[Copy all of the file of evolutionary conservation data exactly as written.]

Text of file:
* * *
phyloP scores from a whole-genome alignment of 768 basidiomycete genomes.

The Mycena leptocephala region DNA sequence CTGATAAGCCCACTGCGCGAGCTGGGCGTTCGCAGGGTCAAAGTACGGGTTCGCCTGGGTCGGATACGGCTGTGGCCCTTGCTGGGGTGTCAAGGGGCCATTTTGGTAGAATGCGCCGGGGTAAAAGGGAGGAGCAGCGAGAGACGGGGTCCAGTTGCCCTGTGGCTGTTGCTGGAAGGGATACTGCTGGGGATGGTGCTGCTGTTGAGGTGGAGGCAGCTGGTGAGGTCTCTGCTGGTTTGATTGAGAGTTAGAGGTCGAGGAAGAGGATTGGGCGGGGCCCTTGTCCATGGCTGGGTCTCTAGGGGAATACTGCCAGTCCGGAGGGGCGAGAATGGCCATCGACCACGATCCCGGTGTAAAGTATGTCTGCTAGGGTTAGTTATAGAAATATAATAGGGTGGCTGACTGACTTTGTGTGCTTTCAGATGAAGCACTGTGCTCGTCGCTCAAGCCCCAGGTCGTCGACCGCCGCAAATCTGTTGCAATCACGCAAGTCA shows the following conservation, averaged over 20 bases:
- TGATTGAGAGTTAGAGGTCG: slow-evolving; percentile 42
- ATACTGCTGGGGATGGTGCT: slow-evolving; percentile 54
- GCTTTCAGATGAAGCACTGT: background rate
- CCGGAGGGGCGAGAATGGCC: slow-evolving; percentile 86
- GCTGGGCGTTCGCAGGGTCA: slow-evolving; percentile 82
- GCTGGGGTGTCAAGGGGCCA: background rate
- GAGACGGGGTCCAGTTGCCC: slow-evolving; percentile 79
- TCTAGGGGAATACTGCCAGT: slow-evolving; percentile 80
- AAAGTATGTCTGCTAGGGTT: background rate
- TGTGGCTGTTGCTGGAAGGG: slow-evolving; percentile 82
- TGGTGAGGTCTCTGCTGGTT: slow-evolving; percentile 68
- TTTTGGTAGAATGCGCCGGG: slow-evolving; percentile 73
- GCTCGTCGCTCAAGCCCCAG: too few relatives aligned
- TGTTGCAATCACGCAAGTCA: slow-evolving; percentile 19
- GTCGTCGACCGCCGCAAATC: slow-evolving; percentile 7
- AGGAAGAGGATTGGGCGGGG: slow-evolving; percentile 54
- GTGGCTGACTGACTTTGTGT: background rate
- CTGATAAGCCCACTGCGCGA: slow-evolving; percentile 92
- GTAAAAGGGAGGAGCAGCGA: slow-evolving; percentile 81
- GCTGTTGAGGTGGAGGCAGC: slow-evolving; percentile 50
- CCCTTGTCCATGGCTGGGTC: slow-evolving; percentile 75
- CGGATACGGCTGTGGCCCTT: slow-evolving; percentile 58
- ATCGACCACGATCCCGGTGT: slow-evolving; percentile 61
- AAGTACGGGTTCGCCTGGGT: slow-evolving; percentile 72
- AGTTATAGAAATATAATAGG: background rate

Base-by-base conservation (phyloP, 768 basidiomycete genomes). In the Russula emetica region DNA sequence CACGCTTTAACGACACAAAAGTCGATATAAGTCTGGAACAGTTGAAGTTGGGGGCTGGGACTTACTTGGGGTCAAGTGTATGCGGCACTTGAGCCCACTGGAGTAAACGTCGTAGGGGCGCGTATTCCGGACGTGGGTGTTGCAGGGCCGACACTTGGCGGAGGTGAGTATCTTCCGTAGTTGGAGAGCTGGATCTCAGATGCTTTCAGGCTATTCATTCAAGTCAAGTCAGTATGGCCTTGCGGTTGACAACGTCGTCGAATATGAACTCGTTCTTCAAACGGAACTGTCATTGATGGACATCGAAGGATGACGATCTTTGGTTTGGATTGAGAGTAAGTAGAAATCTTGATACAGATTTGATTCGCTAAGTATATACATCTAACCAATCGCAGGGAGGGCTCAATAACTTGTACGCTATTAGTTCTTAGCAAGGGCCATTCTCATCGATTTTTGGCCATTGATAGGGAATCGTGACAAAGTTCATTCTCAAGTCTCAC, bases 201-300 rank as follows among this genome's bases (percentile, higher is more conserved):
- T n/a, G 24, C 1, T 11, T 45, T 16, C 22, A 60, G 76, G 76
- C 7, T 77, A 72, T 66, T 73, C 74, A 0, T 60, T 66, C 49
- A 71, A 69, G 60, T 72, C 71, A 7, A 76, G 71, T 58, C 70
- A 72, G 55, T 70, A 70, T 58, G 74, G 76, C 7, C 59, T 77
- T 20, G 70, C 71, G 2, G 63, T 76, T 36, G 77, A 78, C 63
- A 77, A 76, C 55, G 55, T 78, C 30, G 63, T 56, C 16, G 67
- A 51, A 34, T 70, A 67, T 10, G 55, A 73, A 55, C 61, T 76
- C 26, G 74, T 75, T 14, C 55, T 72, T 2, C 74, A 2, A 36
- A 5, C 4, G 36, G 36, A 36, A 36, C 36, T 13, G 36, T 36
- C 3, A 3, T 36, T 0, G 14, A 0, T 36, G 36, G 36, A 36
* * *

phyloP scores from a whole-genome alignment of 768 basidiomycete genomes.

The Mycena leptocephala region DNA sequence CTGATAAGCCCACTGCGCGAGCTGGGCGTTCGCAGGGTCAAAGTACGGGTTCGCCTGGGTCGGATACGGCTGTGGCCCTTGCTGGGGTGTCAAGGGGCCATTTTGGTAGAATGCGCCGGGGTAAAAGGGAGGAGCAGCGAGAGACGGGGTCCAGTTGCCCTGTGGCTGTTGCTGGAAGGGATACTGCTGGGGATGGTGCTGCTGTTGAGGTGGAGGCAGCTGGTGAGGTCTCTGCTGGTTTGATTGAGAGTTAGAGGTCGAGGAAGAGGATTGGGCGGGGCCCTTGTCCATGGCTGGGTCTCTAGGGGAATACTGCCAGTCCGGAGGGGCGAGAATGGCCATCGACCACGATCCCGGTGTAAAGTATGTCTGCTAGGGTTAGTTATAGAAATATAATAGGGTGGCTGACTGACTTTGTGTGCTTTCAGATGAAGCACTGTGCTCGTCGCTCAAGCCCCAGGTCGTCGACCGCCGCAAATCTGTTGCAATCACGCAAGTCA shows the following conservation, averaged over 20 bases:
- TGATTGAGAGTTAGAGGTCG: slow-evolving; percentile 42
- ATACTGCTGGGGATGGTGCT: slow-evolving; percentile 54
- GCTTTCAGATGAAGCACTGT: background rate
- CCGGAGGGGCGAGAATGGCC: slow-evolving; percentile 86
- GCTGGGCGTTCGCAGGGTCA: slow-evolving; percentile 82
- GCTGGGGTGTCAAGGGGCCA: background rate
- GAGACGGGGTCCAGTTGCCC: slow-evolving; percentile 79
- TCTAGGGGAATACTGCCAGT: slow-evolving; percentile 80
- AAAGTATGTCTGCTAGGGTT: background rate
- TGTGGCTGTTGCTGGAAGGG: slow-evolving; percentile 82
- TGGTGAGGTCTCTGCTGGTT: slow-evolving; percentile 68
- TTTTGGTAGAATGCGCCGGG: slow-evolving; percentile 73
- GCTCGTCGCTCAAGCCCCAG: too few relatives aligned
- TGTTGCAATCACGCAAGTCA: slow-evolving; percentile 19
- GTCGTCGACCGCCGCAAATC: slow-evolving; percentile 7
- AGGAAGAGGATTGGGCGGGG: slow-evolving; percentile 54
- GTGGCTGACTGACTTTGTGT: background rate
- CTGATAAGCCCACTGCGCGA: slow-evolving; percentile 92
- GTAAAAGGGAGGAGCAGCGA: slow-evolving; percentile 81
- GCTGTTGAGGTGGAGGCAGC: slow-evolving; percentile 50
- CCCTTGTCCATGGCTGGGTC: slow-evolving; percentile 75
- CGGATACGGCTGTGGCCCTT: slow-evolving; percentile 58
- ATCGACCACGATCCCGGTGT: slow-evolving; percentile 61
- AAGTACGGGTTCGCCTGGGT: slow-evolving; percentile 72
- AGTTATAGAAATATAATAGG: background rate

Base-by-base conservation (phyloP, 768 basidiomycete genomes). In the Russula emetica region DNA sequence CACGCTTTAACGACACAAAAGTCGATATAAGTCTGGAACAGTTGAAGTTGGGGGCTGGGACTTACTTGGGGTCAAGTGTATGCGGCACTTGAGCCCACTGGAGTAAACGTCGTAGGGGCGCGTATTCCGGACGTGGGTGTTGCAGGGCCGACACTTGGCGGAGGTGAGTATCTTCCGTAGTTGGAGAGCTGGATCTCAGATGCTTTCAGGCTATTCATTCAAGTCAAGTCAGTATGGCCTTGCGGTTGACAACGTCGTCGAATATGAACTCGTTCTTCAAACGGAACTGTCATTGATGGACATCGAAGGATGACGATCTTTGGTTTGGATTGAGAGTAAGTAGAAATCTTGATACAGATTTGATTCGCTAAGTATATACATCTAACCAATCGCAGGGAGGGCTCAATAACTTGTACGCTATTAGTTCTTAGCAAGGGCCATTCTCATCGATTTTTGGCCATTGATAGGGAATCGTGACAAAGTTCATTCTCAAGTCTCAC, bases 201-300 rank as follows among this genome's bases (percentile, higher is more conserved):
- T n/a, G 24, C 1, T 11, T 45, T 16, C 22, A 60, G 76, G 76
- C 7, T 77, A 72, T 66, T 73, C 74, A 0, T 60, T 66, C 49
- A 71, A 69, G 60, T 72, C 71, A 7, A 76, G 71, T 58, C 70
- A 72, G 55, T 70, A 70, T 58, G 74, G 76, C 7, C 59, T 77
- T 20, G 70, C 71, G 2, G 63, T 76, T 36, G 77, A 78, C 63
- A 77, A 76, C 55, G 55, T 78, C 30, G 63, T 56, C 16, G 67
- A 51, A 34, T 70, A 67, T 10, G 55, A 73, A 55, C 61, T 76
- C 26, G 74, T 75, T 14, C 55, T 72, T 2, C 74, A 2, A 36
- A 5, C 4, G 36, G 36, A 36, A 36, C 36, T 13, G 36, T 36
- C 3, A 3, T 36, T 0, G 14, A 0, T 36, G 36, G 36, A 36